The Canadian Privacy Law Blog: Developments in privacy law and writings of a Canadian privacy lawyer, containing information related to the Personal Information Protection and Electronic Documents Act (aka PIPEDA) and other Canadian and international laws.
The author of this blog, David T.S. Fraser, is a Canadian privacy lawyer who practices with the firm of McInnes Cooper. He is the author of the Physicians' Privacy Manual. He has a national and international practice advising corporations and individuals on matters related to Canadian privacy laws.
For full contact information and a brief bio, please see David's profile.
The views expressed herein are solely the author's and should not be attributed to his employer or clients. Any postings on legal issues are provided as a public service, and do not constitute solicitation or provision of legal advice. The author makes no claims, promises or guarantees about the accuracy, completeness, or adequacy of the information contained herein or linked to. Nothing herein should be used as a substitute for the advice of competent counsel.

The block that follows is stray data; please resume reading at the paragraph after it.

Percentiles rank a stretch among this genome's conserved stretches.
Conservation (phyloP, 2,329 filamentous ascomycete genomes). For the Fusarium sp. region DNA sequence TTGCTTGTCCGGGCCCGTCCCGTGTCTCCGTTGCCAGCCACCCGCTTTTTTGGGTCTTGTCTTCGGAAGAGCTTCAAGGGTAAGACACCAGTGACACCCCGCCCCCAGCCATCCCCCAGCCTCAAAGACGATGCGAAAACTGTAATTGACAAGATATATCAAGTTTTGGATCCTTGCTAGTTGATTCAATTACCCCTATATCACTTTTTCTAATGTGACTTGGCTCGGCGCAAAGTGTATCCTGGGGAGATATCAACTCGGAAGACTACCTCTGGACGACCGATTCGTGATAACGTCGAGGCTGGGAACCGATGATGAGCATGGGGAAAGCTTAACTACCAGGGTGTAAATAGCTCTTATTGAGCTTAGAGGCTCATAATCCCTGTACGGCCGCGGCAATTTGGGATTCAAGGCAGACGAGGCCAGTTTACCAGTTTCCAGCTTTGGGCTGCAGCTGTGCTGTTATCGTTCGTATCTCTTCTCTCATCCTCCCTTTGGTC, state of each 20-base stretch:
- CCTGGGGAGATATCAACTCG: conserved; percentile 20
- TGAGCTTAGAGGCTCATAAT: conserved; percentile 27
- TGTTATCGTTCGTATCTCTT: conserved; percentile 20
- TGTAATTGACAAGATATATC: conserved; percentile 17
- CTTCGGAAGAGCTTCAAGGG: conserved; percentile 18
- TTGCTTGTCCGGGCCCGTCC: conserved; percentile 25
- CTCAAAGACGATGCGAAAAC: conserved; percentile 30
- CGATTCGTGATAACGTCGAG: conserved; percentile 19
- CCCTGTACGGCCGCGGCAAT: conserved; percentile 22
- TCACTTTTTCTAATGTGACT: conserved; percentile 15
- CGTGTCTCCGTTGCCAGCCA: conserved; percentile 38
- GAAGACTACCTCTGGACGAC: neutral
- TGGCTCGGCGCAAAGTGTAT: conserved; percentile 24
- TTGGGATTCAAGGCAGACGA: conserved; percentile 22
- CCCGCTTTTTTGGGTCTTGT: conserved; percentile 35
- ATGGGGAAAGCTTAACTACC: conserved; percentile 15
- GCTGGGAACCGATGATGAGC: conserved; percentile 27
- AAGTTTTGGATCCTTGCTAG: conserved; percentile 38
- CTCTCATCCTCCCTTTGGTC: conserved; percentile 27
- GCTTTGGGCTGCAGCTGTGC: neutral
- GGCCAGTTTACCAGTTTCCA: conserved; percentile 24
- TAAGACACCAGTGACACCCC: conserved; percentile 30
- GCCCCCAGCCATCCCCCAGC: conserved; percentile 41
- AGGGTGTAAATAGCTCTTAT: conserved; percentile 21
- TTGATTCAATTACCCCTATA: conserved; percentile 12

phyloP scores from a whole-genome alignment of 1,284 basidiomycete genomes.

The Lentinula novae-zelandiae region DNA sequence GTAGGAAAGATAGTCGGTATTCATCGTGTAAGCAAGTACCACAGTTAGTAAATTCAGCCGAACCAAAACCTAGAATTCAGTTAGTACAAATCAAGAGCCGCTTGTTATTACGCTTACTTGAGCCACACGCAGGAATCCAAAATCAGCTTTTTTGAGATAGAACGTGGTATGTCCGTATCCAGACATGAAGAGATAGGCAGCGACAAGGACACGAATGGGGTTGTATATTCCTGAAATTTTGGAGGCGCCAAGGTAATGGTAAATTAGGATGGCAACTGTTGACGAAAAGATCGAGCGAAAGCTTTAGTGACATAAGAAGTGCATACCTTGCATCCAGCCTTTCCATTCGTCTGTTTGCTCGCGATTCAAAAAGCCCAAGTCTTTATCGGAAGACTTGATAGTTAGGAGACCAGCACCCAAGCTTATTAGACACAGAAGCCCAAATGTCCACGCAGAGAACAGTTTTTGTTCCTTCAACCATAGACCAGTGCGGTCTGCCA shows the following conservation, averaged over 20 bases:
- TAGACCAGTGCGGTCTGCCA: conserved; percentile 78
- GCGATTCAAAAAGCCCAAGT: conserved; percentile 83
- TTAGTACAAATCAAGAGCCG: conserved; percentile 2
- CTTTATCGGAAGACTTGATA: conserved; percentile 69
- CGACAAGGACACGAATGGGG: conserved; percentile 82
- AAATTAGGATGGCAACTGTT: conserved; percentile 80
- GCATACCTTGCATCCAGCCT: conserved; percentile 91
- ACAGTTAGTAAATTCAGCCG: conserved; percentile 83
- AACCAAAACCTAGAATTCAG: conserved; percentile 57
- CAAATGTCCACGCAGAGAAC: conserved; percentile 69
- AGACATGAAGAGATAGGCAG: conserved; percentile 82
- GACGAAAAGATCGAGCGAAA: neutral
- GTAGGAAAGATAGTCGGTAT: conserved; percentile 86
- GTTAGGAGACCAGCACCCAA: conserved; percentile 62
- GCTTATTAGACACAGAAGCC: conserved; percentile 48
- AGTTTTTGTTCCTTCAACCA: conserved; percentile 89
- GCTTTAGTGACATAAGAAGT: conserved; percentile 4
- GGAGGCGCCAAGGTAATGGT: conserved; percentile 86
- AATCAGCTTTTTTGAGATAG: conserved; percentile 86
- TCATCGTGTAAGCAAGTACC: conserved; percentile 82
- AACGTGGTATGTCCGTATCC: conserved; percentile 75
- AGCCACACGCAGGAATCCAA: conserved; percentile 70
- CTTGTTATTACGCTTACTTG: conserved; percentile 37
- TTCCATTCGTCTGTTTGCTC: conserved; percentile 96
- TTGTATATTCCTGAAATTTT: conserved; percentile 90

This web site is presented for informational purposes only. These materials do not constitute legal advice and do not create a solicitor-client relationship between you and David T.S. Fraser. If you are seeking specific advice related to Canadian privacy law or PIPEDA, contact the author, David T.S. Fraser.
Wednesday, November 25, 2009
The owners of one of the largest databases of genomics information and biological samples, in Iceland, has gone bankrupt.
The article in Nature says that the database and the samples cannot be sold, but it remains to be seen what will happen with this trove of incredibly valuable and deeply sensitive personal information.
Icelandic genomics firm goes bankrupt : Nature News
... deCODE intends to sell most of its assets, including its drug-discovery and development services and the unit that conducts its genetic research, to Saga Investments, a US venture-capital-backed company, unless a better offer is made. The database and biological samples themselves cannot be sold, Stefánsson says, because of legal restrictions on their use. He says that the Wellcome Trust in Britain had approached deCODE to try to fund a non-profit institute to manage the database in Iceland, but was unable to do so.
"The database will never be managed by a foreign organization," he says. "The data are sensitive. We are a proud nation, and the data are not for others to manage."
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